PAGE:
It’s already nearly two weeks into 2017. Statistically, most resolutions that were made will be broken. A good portion, already so. But that doesn’t mean you should give up on them entirely. Just because you’ve had a blip, or maybe you haven’t even started working toward your goal, it doesn’t mean that the other 50 weeks of the year are automatically written off. You can just pick yourself up and start again. Why discount 50 weeks of progress, just for two of inertia?
Resolutions are there to be reminders of our self-improvement. We get to re-evaluate ourselves every 12 months and decide what we should aim to work on, to be kinder, healthier, happier. Of course, it is only a promise to you, in most cases no one else will be affected if you make a non-attempt. But you will be. If nothing else, you owe it to yourself to follow through, even on arbitrary promises, because if you don’t respect your own word, how you expect others to?
It is also probable that you didn’t bother making any resolutions. After all, 2016 has widely been held as not such a great (read: actually terrible) year for a lot of people, for a lot of reasons. From the loss of so many famous faces in all aspects of public life, to the frequency of terror attacks, to the election of some questionable people across many governments, to any number of personal reasons – surely this year can’t be so bad, even if you do nothing to help yourself along. And who knows? Maybe it won’t be. Maybe this year won’t be one that we can’t wait to be through with. Perhaps humanity will turn over a new leaf, and we’ll all smile and be kind and agree to peacefully disagree. But how can we expect this to happen by itself?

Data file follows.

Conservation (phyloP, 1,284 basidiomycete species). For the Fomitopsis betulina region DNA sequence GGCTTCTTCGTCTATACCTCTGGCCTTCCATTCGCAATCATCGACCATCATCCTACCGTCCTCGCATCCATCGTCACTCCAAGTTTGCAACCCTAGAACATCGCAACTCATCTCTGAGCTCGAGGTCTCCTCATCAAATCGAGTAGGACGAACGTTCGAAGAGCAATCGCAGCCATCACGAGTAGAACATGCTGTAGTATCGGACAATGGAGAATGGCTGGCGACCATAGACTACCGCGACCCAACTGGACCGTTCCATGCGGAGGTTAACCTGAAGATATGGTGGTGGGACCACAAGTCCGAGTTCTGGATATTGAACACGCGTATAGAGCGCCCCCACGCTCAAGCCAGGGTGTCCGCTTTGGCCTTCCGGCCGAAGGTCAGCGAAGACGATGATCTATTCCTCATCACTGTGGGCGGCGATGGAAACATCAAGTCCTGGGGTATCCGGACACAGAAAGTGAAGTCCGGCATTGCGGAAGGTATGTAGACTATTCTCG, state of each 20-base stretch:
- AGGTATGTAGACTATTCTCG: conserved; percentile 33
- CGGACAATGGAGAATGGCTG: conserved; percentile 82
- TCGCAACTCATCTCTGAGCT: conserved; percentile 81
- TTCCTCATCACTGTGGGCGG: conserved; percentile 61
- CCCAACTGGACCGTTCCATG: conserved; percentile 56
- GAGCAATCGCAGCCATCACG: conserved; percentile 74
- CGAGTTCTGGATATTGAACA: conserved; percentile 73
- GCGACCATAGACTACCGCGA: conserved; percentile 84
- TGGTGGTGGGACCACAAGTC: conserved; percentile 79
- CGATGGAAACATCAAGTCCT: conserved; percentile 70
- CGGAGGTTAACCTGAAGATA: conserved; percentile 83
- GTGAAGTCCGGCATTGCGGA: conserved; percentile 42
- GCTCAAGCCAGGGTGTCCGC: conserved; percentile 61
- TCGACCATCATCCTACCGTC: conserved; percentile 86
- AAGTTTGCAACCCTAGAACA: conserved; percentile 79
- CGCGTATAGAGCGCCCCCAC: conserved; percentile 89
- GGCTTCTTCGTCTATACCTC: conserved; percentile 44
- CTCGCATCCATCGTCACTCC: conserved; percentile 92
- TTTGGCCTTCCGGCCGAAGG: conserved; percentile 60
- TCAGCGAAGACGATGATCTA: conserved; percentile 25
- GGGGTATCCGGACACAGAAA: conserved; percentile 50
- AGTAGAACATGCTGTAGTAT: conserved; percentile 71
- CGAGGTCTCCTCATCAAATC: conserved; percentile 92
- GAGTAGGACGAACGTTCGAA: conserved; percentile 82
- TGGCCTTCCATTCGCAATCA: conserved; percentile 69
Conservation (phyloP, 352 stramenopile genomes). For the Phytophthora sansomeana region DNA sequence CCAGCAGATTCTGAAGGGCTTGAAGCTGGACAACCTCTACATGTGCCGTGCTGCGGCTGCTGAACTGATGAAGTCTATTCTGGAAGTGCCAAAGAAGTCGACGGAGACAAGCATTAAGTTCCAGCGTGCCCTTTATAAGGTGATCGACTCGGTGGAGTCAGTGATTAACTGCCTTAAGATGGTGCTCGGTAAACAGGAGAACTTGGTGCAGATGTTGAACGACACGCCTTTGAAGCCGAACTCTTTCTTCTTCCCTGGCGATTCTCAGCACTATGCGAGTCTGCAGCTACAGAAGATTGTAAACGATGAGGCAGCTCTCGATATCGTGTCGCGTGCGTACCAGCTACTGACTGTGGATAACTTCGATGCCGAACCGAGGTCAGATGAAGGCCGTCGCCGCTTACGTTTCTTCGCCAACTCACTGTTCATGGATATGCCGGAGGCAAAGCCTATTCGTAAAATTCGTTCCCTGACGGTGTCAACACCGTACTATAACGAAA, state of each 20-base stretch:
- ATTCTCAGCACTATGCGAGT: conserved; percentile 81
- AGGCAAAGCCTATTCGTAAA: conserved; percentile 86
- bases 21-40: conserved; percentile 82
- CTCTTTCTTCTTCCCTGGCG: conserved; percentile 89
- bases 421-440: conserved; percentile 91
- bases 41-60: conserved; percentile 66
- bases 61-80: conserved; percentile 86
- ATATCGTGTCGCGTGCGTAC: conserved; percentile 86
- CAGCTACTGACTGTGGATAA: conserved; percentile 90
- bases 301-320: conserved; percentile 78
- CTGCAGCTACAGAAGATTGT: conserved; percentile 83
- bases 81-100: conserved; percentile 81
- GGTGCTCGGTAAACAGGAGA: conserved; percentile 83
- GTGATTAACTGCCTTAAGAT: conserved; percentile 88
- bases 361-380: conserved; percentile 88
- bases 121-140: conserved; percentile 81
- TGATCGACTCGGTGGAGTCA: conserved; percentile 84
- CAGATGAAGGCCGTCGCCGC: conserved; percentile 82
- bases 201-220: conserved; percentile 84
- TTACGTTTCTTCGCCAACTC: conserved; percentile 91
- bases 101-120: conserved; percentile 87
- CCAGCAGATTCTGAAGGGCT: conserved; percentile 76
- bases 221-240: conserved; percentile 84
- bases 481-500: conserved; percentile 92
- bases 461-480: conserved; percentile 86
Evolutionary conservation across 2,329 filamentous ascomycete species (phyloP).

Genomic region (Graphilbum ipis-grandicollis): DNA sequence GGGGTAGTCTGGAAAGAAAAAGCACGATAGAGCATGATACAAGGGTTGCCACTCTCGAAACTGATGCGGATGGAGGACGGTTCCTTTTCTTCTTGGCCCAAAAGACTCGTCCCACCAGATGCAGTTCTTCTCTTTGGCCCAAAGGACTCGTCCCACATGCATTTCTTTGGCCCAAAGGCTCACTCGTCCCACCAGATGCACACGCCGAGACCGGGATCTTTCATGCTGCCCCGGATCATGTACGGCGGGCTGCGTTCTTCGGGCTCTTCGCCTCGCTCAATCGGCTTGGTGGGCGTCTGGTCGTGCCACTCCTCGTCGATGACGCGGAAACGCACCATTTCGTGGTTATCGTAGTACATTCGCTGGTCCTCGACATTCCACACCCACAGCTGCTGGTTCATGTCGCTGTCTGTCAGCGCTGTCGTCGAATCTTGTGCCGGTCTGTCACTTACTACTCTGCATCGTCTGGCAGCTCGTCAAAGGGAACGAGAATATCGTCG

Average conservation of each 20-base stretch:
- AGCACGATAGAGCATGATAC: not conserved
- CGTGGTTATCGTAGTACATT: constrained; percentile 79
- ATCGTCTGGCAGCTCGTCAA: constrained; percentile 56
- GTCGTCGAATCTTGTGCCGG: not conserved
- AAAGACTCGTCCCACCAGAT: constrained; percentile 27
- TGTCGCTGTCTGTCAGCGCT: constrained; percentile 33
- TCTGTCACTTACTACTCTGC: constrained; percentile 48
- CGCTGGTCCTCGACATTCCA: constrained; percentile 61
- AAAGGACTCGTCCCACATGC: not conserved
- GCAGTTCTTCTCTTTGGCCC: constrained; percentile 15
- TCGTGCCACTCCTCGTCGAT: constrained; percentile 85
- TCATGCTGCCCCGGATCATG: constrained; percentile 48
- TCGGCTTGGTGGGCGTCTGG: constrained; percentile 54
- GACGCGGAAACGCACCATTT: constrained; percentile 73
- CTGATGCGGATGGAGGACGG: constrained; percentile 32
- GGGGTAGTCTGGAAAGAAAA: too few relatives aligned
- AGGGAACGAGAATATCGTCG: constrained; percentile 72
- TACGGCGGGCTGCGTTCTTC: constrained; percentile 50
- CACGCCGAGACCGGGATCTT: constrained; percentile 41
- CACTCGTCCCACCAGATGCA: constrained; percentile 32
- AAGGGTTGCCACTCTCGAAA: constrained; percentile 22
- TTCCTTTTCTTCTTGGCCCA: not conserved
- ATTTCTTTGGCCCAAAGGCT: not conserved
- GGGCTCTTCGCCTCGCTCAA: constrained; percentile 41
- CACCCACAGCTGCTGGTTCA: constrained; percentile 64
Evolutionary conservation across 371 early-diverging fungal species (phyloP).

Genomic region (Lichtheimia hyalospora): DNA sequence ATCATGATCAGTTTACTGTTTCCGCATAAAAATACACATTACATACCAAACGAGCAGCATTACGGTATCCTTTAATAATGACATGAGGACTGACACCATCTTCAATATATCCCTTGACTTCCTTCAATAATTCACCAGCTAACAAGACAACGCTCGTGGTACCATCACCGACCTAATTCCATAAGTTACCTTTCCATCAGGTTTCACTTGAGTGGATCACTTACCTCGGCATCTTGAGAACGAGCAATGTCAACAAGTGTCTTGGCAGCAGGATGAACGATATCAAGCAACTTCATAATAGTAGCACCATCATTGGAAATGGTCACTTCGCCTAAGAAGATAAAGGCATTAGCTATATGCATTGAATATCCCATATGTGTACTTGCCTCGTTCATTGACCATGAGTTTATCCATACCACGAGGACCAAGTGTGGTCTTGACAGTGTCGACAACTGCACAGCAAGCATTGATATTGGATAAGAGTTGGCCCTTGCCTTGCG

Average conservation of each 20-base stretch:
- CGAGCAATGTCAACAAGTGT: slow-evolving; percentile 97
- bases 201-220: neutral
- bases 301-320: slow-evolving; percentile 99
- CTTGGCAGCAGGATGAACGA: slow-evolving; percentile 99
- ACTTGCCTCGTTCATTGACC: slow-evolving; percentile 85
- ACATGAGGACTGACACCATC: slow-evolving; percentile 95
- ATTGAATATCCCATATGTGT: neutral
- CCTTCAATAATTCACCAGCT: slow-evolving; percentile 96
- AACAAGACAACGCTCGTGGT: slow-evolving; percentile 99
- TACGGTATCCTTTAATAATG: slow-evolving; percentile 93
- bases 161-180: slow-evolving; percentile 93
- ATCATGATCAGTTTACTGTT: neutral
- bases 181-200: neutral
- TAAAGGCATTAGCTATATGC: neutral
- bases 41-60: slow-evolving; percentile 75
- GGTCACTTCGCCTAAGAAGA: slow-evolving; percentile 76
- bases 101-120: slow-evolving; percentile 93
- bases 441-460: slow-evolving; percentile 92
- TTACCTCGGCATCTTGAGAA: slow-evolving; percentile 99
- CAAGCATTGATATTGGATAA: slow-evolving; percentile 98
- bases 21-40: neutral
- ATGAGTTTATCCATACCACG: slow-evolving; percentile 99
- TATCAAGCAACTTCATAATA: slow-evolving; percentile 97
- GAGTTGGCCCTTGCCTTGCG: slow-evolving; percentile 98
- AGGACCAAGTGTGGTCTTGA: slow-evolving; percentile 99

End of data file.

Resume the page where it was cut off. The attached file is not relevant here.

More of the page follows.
Anyway, here’s my top five for keeping your resolutions on track:
- Keep track of your progress on a calendar, whiteboard, app or something. This can help keep you going when everything seems pointless.
- Make yourself accountable for whatever it is by telling people. Tell your mum, partner, bestie, or, if you’re brave, online community. If you’ve got someone checking up on you, you’ll feel more obliged to keep it up.
- Create a plan of how to achieve your goal. It’s much easier to lose five kg by exercising and eating healthy, than just by saying you’re going to. If you’ve got a strategy you can break
it down so it’s much less scary.
- Let yourself slip up. Everybody makes mistakes, and that’s okay, just make sure you pick yourself up and keep going – rather than letting the mistakes define you.
- Remember why you thought this was important to begin with, and what you wanted to get out of it. It might be hard, but you wouldn’t have started if you didn’t have good reason. And besides, imagine how great it’ll feel on December 31, knowing that you are one of a select group who actually accomplished what they set out to 364 days prior.